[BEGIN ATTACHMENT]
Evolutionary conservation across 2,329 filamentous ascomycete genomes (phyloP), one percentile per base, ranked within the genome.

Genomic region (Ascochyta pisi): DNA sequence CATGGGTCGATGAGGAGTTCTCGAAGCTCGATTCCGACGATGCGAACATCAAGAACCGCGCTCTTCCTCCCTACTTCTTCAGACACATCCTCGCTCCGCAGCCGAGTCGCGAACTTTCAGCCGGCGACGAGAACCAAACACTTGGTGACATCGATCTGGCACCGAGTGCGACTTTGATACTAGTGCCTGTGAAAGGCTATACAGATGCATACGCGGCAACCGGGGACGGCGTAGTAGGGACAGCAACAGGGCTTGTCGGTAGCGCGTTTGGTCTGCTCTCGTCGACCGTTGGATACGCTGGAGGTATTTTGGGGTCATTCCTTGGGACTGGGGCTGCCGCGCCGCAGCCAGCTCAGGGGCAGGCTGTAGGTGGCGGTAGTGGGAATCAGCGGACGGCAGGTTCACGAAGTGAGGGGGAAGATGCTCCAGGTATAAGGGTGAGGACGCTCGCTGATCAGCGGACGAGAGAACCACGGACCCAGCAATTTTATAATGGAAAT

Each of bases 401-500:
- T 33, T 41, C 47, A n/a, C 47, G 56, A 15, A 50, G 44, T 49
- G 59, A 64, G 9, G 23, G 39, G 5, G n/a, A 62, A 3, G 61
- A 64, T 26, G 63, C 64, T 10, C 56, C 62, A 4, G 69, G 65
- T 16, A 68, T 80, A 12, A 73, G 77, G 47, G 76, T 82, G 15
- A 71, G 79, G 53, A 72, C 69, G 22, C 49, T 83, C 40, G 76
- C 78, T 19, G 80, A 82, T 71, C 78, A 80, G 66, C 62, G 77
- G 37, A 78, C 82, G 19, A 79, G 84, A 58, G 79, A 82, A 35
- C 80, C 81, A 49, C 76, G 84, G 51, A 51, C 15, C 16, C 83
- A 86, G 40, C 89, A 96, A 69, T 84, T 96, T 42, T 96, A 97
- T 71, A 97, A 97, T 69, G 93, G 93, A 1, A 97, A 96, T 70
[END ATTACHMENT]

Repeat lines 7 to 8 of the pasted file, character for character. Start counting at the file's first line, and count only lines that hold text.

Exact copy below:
- T 16, A 68, T 80, A 12, A 73, G 77, G 47, G 76, T 82, G 15
- A 71, G 79, G 53, A 72, C 69, G 22, C 49, T 83, C 40, G 76